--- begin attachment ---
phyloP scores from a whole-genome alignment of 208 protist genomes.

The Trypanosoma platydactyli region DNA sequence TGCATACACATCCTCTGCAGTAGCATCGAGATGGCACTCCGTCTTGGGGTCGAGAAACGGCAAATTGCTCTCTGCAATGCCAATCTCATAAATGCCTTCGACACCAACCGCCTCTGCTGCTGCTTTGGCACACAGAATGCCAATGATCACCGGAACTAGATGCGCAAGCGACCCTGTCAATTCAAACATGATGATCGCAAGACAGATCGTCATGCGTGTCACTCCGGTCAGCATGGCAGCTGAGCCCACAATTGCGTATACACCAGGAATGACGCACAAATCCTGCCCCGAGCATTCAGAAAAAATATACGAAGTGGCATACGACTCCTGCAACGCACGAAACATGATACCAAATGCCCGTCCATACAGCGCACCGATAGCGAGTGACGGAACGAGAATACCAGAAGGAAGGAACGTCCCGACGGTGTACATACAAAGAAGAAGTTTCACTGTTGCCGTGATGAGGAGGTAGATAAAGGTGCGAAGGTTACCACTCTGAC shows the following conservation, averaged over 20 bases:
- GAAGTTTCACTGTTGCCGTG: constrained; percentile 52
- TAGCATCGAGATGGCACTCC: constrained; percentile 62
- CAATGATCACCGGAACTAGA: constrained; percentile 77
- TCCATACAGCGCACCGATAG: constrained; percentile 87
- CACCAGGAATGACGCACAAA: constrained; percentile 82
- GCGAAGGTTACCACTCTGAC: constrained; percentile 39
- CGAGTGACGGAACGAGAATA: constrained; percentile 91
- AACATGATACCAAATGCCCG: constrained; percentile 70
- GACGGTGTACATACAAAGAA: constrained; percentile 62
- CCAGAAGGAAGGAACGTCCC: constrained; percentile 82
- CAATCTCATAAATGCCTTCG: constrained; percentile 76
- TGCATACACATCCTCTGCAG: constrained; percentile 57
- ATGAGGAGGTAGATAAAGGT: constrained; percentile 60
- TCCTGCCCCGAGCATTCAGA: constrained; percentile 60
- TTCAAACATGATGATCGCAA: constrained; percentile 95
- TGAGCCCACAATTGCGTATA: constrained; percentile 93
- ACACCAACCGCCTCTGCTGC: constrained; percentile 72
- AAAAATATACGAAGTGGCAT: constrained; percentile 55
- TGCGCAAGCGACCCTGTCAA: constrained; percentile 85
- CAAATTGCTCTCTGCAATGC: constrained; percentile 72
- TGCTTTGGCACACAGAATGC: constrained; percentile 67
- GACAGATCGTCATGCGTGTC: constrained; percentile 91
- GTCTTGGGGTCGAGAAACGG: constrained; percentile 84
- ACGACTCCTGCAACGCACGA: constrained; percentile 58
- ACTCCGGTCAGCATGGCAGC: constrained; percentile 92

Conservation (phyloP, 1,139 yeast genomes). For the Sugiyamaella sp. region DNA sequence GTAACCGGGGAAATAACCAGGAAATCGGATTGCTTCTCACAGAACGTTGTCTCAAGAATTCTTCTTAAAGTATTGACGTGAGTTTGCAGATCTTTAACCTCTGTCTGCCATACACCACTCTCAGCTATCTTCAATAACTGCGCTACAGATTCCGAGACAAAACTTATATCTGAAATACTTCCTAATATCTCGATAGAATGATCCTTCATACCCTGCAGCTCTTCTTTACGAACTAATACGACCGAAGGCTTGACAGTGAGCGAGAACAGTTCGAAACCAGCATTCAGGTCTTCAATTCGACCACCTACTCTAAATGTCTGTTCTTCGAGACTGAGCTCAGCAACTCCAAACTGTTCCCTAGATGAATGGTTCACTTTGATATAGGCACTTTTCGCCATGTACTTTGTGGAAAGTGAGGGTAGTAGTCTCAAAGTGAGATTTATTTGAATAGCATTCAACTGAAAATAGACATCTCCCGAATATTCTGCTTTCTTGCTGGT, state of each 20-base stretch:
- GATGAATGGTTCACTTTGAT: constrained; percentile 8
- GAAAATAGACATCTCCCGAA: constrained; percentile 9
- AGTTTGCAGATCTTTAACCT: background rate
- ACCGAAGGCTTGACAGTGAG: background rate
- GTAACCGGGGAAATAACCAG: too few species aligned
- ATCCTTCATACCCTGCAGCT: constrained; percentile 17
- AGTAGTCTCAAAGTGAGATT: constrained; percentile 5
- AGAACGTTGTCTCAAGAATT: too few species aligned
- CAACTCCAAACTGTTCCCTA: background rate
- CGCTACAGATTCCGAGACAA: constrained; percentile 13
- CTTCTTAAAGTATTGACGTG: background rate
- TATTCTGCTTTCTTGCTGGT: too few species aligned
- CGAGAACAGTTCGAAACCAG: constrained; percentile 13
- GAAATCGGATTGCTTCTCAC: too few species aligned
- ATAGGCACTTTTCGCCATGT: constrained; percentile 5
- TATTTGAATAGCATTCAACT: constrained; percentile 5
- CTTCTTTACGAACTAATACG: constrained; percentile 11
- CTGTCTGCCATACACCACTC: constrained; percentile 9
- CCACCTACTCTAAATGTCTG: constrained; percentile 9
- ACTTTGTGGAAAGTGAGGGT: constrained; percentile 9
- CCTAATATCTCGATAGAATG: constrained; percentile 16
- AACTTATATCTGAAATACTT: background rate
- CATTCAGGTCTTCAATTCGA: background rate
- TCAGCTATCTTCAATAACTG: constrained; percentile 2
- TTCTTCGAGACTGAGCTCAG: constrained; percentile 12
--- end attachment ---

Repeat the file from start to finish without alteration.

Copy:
phyloP scores from a whole-genome alignment of 208 protist genomes.

The Trypanosoma platydactyli region DNA sequence TGCATACACATCCTCTGCAGTAGCATCGAGATGGCACTCCGTCTTGGGGTCGAGAAACGGCAAATTGCTCTCTGCAATGCCAATCTCATAAATGCCTTCGACACCAACCGCCTCTGCTGCTGCTTTGGCACACAGAATGCCAATGATCACCGGAACTAGATGCGCAAGCGACCCTGTCAATTCAAACATGATGATCGCAAGACAGATCGTCATGCGTGTCACTCCGGTCAGCATGGCAGCTGAGCCCACAATTGCGTATACACCAGGAATGACGCACAAATCCTGCCCCGAGCATTCAGAAAAAATATACGAAGTGGCATACGACTCCTGCAACGCACGAAACATGATACCAAATGCCCGTCCATACAGCGCACCGATAGCGAGTGACGGAACGAGAATACCAGAAGGAAGGAACGTCCCGACGGTGTACATACAAAGAAGAAGTTTCACTGTTGCCGTGATGAGGAGGTAGATAAAGGTGCGAAGGTTACCACTCTGAC shows the following conservation, averaged over 20 bases:
- GAAGTTTCACTGTTGCCGTG: constrained; percentile 52
- TAGCATCGAGATGGCACTCC: constrained; percentile 62
- CAATGATCACCGGAACTAGA: constrained; percentile 77
- TCCATACAGCGCACCGATAG: constrained; percentile 87
- CACCAGGAATGACGCACAAA: constrained; percentile 82
- GCGAAGGTTACCACTCTGAC: constrained; percentile 39
- CGAGTGACGGAACGAGAATA: constrained; percentile 91
- AACATGATACCAAATGCCCG: constrained; percentile 70
- GACGGTGTACATACAAAGAA: constrained; percentile 62
- CCAGAAGGAAGGAACGTCCC: constrained; percentile 82
- CAATCTCATAAATGCCTTCG: constrained; percentile 76
- TGCATACACATCCTCTGCAG: constrained; percentile 57
- ATGAGGAGGTAGATAAAGGT: constrained; percentile 60
- TCCTGCCCCGAGCATTCAGA: constrained; percentile 60
- TTCAAACATGATGATCGCAA: constrained; percentile 95
- TGAGCCCACAATTGCGTATA: constrained; percentile 93
- ACACCAACCGCCTCTGCTGC: constrained; percentile 72
- AAAAATATACGAAGTGGCAT: constrained; percentile 55
- TGCGCAAGCGACCCTGTCAA: constrained; percentile 85
- CAAATTGCTCTCTGCAATGC: constrained; percentile 72
- TGCTTTGGCACACAGAATGC: constrained; percentile 67
- GACAGATCGTCATGCGTGTC: constrained; percentile 91
- GTCTTGGGGTCGAGAAACGG: constrained; percentile 84
- ACGACTCCTGCAACGCACGA: constrained; percentile 58
- ACTCCGGTCAGCATGGCAGC: constrained; percentile 92

Conservation (phyloP, 1,139 yeast genomes). For the Sugiyamaella sp. region DNA sequence GTAACCGGGGAAATAACCAGGAAATCGGATTGCTTCTCACAGAACGTTGTCTCAAGAATTCTTCTTAAAGTATTGACGTGAGTTTGCAGATCTTTAACCTCTGTCTGCCATACACCACTCTCAGCTATCTTCAATAACTGCGCTACAGATTCCGAGACAAAACTTATATCTGAAATACTTCCTAATATCTCGATAGAATGATCCTTCATACCCTGCAGCTCTTCTTTACGAACTAATACGACCGAAGGCTTGACAGTGAGCGAGAACAGTTCGAAACCAGCATTCAGGTCTTCAATTCGACCACCTACTCTAAATGTCTGTTCTTCGAGACTGAGCTCAGCAACTCCAAACTGTTCCCTAGATGAATGGTTCACTTTGATATAGGCACTTTTCGCCATGTACTTTGTGGAAAGTGAGGGTAGTAGTCTCAAAGTGAGATTTATTTGAATAGCATTCAACTGAAAATAGACATCTCCCGAATATTCTGCTTTCTTGCTGGT, state of each 20-base stretch:
- GATGAATGGTTCACTTTGAT: constrained; percentile 8
- GAAAATAGACATCTCCCGAA: constrained; percentile 9
- AGTTTGCAGATCTTTAACCT: background rate
- ACCGAAGGCTTGACAGTGAG: background rate
- GTAACCGGGGAAATAACCAG: too few species aligned
- ATCCTTCATACCCTGCAGCT: constrained; percentile 17
- AGTAGTCTCAAAGTGAGATT: constrained; percentile 5
- AGAACGTTGTCTCAAGAATT: too few species aligned
- CAACTCCAAACTGTTCCCTA: background rate
- CGCTACAGATTCCGAGACAA: constrained; percentile 13
- CTTCTTAAAGTATTGACGTG: background rate
- TATTCTGCTTTCTTGCTGGT: too few species aligned
- CGAGAACAGTTCGAAACCAG: constrained; percentile 13
- GAAATCGGATTGCTTCTCAC: too few species aligned
- ATAGGCACTTTTCGCCATGT: constrained; percentile 5
- TATTTGAATAGCATTCAACT: constrained; percentile 5
- CTTCTTTACGAACTAATACG: constrained; percentile 11
- CTGTCTGCCATACACCACTC: constrained; percentile 9
- CCACCTACTCTAAATGTCTG: constrained; percentile 9
- ACTTTGTGGAAAGTGAGGGT: constrained; percentile 9
- CCTAATATCTCGATAGAATG: constrained; percentile 16
- AACTTATATCTGAAATACTT: background rate
- CATTCAGGTCTTCAATTCGA: background rate
- TCAGCTATCTTCAATAACTG: constrained; percentile 2
- TTCTTCGAGACTGAGCTCAG: constrained; percentile 12